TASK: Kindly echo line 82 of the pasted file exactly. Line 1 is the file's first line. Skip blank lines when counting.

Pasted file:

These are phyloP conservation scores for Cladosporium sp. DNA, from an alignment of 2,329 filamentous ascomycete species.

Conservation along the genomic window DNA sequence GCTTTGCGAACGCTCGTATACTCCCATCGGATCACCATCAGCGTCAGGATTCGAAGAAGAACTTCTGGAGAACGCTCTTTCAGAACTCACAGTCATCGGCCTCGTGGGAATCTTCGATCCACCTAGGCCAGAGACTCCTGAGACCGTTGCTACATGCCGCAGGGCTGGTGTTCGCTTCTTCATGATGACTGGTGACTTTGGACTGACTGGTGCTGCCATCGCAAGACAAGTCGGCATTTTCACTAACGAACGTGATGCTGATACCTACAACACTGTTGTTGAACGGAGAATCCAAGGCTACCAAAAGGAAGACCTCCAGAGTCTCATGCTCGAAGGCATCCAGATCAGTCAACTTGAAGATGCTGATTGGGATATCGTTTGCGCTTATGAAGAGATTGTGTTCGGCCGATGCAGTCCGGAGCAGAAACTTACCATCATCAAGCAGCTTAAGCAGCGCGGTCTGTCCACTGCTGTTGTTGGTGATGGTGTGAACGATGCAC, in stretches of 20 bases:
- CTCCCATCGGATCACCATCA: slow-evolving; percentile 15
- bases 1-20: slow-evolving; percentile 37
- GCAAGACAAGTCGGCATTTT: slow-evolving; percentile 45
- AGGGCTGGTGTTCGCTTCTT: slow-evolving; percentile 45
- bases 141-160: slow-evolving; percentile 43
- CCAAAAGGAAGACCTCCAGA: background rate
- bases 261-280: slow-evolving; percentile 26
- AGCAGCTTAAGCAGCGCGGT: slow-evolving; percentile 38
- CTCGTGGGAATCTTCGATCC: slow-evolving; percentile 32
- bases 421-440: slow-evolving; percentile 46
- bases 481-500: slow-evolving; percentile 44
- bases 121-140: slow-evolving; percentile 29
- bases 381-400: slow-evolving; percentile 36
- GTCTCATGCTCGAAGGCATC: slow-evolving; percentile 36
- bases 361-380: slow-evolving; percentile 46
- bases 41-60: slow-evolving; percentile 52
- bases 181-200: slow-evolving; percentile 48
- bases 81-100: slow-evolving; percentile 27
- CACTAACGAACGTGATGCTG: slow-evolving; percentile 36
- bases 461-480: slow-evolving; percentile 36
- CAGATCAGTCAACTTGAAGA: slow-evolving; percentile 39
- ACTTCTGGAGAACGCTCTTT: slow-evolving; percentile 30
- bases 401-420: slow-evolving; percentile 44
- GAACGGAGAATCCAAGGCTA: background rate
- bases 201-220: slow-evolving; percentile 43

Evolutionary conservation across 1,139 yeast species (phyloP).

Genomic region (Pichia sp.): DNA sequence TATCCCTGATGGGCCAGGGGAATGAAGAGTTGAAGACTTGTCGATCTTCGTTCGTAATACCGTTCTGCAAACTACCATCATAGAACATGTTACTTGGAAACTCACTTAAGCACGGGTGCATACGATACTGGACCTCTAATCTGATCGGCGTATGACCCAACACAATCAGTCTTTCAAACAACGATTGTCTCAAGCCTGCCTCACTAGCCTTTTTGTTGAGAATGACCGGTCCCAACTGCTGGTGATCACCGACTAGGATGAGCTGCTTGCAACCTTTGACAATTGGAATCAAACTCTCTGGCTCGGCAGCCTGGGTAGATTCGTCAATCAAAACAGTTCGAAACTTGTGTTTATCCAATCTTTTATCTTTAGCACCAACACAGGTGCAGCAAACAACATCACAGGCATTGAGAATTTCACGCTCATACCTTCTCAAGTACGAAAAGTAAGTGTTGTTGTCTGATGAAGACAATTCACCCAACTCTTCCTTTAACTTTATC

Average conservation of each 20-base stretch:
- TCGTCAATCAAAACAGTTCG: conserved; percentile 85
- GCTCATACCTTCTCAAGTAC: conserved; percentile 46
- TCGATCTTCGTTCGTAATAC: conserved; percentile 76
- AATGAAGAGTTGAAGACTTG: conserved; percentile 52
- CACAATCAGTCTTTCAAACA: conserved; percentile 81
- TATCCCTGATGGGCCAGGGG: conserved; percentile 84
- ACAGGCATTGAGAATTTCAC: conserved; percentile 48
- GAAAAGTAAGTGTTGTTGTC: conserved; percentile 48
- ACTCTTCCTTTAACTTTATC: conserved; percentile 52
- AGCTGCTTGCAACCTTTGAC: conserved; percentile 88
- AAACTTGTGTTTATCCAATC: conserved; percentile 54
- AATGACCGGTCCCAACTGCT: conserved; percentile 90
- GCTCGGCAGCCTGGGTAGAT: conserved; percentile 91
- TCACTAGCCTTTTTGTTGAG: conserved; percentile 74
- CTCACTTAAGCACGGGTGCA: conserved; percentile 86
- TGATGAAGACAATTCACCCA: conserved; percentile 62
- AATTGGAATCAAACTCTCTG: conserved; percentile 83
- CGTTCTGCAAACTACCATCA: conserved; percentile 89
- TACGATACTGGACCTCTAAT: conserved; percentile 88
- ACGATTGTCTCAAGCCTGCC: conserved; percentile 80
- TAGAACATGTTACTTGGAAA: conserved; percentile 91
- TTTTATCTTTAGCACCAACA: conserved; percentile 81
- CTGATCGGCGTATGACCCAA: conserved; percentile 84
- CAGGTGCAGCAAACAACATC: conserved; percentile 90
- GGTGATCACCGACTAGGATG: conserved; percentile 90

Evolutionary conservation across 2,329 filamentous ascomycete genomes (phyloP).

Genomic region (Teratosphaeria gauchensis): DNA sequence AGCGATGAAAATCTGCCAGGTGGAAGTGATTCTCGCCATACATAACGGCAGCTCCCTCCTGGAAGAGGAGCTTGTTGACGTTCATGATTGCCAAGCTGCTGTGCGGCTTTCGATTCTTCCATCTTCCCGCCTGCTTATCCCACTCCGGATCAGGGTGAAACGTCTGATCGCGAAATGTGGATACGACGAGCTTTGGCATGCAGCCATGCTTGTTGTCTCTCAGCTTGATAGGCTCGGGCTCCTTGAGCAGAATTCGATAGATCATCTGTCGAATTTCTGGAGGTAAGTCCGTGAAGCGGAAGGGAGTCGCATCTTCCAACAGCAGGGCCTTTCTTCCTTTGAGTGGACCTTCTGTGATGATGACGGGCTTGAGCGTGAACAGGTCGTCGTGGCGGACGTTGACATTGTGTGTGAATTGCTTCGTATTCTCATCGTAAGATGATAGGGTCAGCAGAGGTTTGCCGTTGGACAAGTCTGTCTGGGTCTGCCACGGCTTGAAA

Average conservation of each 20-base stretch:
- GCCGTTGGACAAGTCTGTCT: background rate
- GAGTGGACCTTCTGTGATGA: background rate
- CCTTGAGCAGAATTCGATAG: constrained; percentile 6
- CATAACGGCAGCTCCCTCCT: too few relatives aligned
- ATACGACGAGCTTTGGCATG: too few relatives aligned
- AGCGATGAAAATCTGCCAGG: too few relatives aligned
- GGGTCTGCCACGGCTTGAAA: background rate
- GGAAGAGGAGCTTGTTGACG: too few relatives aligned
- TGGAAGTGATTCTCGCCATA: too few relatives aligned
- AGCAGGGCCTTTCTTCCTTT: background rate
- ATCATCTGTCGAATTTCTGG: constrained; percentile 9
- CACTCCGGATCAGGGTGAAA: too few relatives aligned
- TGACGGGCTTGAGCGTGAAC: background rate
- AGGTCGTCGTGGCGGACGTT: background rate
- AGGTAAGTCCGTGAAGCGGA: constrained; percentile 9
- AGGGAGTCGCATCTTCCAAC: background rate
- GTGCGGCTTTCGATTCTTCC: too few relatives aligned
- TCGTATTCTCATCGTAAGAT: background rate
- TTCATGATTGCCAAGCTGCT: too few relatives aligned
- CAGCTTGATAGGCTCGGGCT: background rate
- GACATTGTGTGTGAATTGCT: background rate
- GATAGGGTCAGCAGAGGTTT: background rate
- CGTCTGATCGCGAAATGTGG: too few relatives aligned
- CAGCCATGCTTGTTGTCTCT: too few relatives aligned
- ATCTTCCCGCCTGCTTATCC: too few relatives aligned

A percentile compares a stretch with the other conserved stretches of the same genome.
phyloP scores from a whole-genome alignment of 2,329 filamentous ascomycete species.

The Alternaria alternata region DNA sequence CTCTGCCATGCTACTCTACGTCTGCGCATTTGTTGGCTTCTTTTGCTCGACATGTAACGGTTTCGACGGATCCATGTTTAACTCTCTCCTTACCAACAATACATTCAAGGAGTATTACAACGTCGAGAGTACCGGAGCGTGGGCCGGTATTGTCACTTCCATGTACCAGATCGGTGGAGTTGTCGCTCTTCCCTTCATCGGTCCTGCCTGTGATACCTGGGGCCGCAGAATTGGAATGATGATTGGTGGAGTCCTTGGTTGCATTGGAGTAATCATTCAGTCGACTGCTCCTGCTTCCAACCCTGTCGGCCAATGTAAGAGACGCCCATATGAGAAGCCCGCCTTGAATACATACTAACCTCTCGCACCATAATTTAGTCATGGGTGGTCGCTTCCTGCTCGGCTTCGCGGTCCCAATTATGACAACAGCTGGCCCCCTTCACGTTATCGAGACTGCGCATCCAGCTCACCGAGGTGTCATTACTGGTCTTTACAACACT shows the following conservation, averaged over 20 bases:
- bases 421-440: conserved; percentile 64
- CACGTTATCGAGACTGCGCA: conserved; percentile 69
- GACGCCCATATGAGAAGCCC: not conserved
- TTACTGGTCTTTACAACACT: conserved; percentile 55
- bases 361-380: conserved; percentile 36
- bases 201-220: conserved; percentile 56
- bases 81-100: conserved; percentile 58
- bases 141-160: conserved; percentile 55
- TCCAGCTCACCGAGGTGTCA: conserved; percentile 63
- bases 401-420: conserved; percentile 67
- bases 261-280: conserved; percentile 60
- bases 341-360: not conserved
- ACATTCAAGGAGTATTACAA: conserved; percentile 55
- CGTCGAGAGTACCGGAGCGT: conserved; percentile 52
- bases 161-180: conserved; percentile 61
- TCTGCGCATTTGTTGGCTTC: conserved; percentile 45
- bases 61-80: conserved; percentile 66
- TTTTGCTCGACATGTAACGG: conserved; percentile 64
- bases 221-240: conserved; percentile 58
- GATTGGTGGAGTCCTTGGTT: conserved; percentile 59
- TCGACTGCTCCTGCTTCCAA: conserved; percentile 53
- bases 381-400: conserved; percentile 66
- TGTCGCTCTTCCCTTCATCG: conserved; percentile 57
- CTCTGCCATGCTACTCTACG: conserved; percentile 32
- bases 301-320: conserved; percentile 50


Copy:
- CAGCCATGCTTGTTGTCTCT: too few relatives aligned